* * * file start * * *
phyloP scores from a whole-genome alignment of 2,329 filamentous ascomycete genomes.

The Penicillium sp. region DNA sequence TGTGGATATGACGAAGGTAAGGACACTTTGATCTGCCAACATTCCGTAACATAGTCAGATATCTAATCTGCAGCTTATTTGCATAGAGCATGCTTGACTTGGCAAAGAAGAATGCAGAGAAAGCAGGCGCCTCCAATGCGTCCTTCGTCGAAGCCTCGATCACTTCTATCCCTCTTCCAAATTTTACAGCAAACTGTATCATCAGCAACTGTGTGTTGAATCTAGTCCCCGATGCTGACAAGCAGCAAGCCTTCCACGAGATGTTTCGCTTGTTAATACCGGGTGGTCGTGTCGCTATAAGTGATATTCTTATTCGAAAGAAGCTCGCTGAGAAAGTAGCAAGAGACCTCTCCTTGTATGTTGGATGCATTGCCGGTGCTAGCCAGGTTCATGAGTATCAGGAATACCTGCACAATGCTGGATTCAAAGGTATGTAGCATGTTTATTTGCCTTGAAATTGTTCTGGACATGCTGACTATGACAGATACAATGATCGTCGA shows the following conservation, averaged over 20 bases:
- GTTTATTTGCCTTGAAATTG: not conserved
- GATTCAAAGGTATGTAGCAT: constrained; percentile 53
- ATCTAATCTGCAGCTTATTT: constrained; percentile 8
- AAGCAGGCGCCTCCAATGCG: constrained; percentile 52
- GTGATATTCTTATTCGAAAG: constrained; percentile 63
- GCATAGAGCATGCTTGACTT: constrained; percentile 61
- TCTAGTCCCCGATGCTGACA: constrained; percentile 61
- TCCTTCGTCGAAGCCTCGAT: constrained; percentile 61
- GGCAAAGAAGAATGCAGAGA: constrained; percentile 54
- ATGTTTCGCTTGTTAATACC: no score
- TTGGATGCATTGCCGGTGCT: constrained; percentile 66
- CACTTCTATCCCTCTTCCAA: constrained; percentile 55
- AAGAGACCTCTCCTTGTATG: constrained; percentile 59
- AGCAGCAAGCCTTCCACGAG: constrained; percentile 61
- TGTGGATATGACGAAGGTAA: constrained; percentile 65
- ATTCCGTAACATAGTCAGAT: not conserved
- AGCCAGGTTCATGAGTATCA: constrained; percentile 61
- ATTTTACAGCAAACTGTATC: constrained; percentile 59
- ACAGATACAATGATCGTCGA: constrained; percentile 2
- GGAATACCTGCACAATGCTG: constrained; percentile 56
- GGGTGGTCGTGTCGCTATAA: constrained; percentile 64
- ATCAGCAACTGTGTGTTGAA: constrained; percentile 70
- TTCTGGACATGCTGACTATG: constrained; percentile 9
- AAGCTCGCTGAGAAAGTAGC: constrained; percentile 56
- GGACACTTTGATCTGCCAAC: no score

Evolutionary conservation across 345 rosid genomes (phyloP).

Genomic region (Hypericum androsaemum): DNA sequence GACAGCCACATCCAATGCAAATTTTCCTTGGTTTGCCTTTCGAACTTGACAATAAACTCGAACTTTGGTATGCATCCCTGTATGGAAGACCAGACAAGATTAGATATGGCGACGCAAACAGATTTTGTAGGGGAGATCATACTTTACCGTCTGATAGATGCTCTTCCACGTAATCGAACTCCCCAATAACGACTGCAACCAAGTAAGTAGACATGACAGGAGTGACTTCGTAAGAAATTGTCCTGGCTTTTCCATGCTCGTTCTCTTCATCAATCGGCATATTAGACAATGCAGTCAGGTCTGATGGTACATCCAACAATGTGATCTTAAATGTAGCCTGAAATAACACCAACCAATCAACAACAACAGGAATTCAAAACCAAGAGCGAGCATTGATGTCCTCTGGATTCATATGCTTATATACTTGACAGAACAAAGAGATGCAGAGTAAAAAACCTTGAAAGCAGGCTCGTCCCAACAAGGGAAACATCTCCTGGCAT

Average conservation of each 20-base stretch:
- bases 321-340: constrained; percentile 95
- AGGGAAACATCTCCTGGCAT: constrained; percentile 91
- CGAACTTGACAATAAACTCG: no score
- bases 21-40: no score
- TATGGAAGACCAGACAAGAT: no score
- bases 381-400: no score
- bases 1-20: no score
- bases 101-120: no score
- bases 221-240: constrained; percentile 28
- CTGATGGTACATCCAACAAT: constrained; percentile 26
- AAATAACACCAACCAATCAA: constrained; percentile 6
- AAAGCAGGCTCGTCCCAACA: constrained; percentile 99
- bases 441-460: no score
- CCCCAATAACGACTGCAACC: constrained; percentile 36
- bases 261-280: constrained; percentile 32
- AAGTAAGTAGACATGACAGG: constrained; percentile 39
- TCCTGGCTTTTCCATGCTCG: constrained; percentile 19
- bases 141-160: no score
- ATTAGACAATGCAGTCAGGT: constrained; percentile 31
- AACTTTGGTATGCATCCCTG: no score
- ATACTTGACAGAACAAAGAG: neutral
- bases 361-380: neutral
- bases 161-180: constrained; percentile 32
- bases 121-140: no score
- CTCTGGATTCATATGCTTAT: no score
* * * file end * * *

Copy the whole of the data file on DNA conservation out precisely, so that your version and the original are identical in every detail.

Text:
phyloP scores from a whole-genome alignment of 2,329 filamentous ascomycete genomes.

The Penicillium sp. region DNA sequence TGTGGATATGACGAAGGTAAGGACACTTTGATCTGCCAACATTCCGTAACATAGTCAGATATCTAATCTGCAGCTTATTTGCATAGAGCATGCTTGACTTGGCAAAGAAGAATGCAGAGAAAGCAGGCGCCTCCAATGCGTCCTTCGTCGAAGCCTCGATCACTTCTATCCCTCTTCCAAATTTTACAGCAAACTGTATCATCAGCAACTGTGTGTTGAATCTAGTCCCCGATGCTGACAAGCAGCAAGCCTTCCACGAGATGTTTCGCTTGTTAATACCGGGTGGTCGTGTCGCTATAAGTGATATTCTTATTCGAAAGAAGCTCGCTGAGAAAGTAGCAAGAGACCTCTCCTTGTATGTTGGATGCATTGCCGGTGCTAGCCAGGTTCATGAGTATCAGGAATACCTGCACAATGCTGGATTCAAAGGTATGTAGCATGTTTATTTGCCTTGAAATTGTTCTGGACATGCTGACTATGACAGATACAATGATCGTCGA shows the following conservation, averaged over 20 bases:
- GTTTATTTGCCTTGAAATTG: not conserved
- GATTCAAAGGTATGTAGCAT: constrained; percentile 53
- ATCTAATCTGCAGCTTATTT: constrained; percentile 8
- AAGCAGGCGCCTCCAATGCG: constrained; percentile 52
- GTGATATTCTTATTCGAAAG: constrained; percentile 63
- GCATAGAGCATGCTTGACTT: constrained; percentile 61
- TCTAGTCCCCGATGCTGACA: constrained; percentile 61
- TCCTTCGTCGAAGCCTCGAT: constrained; percentile 61
- GGCAAAGAAGAATGCAGAGA: constrained; percentile 54
- ATGTTTCGCTTGTTAATACC: no score
- TTGGATGCATTGCCGGTGCT: constrained; percentile 66
- CACTTCTATCCCTCTTCCAA: constrained; percentile 55
- AAGAGACCTCTCCTTGTATG: constrained; percentile 59
- AGCAGCAAGCCTTCCACGAG: constrained; percentile 61
- TGTGGATATGACGAAGGTAA: constrained; percentile 65
- ATTCCGTAACATAGTCAGAT: not conserved
- AGCCAGGTTCATGAGTATCA: constrained; percentile 61
- ATTTTACAGCAAACTGTATC: constrained; percentile 59
- ACAGATACAATGATCGTCGA: constrained; percentile 2
- GGAATACCTGCACAATGCTG: constrained; percentile 56
- GGGTGGTCGTGTCGCTATAA: constrained; percentile 64
- ATCAGCAACTGTGTGTTGAA: constrained; percentile 70
- TTCTGGACATGCTGACTATG: constrained; percentile 9
- AAGCTCGCTGAGAAAGTAGC: constrained; percentile 56
- GGACACTTTGATCTGCCAAC: no score

Evolutionary conservation across 345 rosid genomes (phyloP).

Genomic region (Hypericum androsaemum): DNA sequence GACAGCCACATCCAATGCAAATTTTCCTTGGTTTGCCTTTCGAACTTGACAATAAACTCGAACTTTGGTATGCATCCCTGTATGGAAGACCAGACAAGATTAGATATGGCGACGCAAACAGATTTTGTAGGGGAGATCATACTTTACCGTCTGATAGATGCTCTTCCACGTAATCGAACTCCCCAATAACGACTGCAACCAAGTAAGTAGACATGACAGGAGTGACTTCGTAAGAAATTGTCCTGGCTTTTCCATGCTCGTTCTCTTCATCAATCGGCATATTAGACAATGCAGTCAGGTCTGATGGTACATCCAACAATGTGATCTTAAATGTAGCCTGAAATAACACCAACCAATCAACAACAACAGGAATTCAAAACCAAGAGCGAGCATTGATGTCCTCTGGATTCATATGCTTATATACTTGACAGAACAAAGAGATGCAGAGTAAAAAACCTTGAAAGCAGGCTCGTCCCAACAAGGGAAACATCTCCTGGCAT

Average conservation of each 20-base stretch:
- bases 321-340: constrained; percentile 95
- AGGGAAACATCTCCTGGCAT: constrained; percentile 91
- CGAACTTGACAATAAACTCG: no score
- bases 21-40: no score
- TATGGAAGACCAGACAAGAT: no score
- bases 381-400: no score
- bases 1-20: no score
- bases 101-120: no score
- bases 221-240: constrained; percentile 28
- CTGATGGTACATCCAACAAT: constrained; percentile 26
- AAATAACACCAACCAATCAA: constrained; percentile 6
- AAAGCAGGCTCGTCCCAACA: constrained; percentile 99
- bases 441-460: no score
- CCCCAATAACGACTGCAACC: constrained; percentile 36
- bases 261-280: constrained; percentile 32
- AAGTAAGTAGACATGACAGG: constrained; percentile 39
- TCCTGGCTTTTCCATGCTCG: constrained; percentile 19
- bases 141-160: no score
- ATTAGACAATGCAGTCAGGT: constrained; percentile 31
- AACTTTGGTATGCATCCCTG: no score
- ATACTTGACAGAACAAAGAG: neutral
- bases 361-380: neutral
- bases 161-180: constrained; percentile 32
- bases 121-140: no score
- CTCTGGATTCATATGCTTAT: no score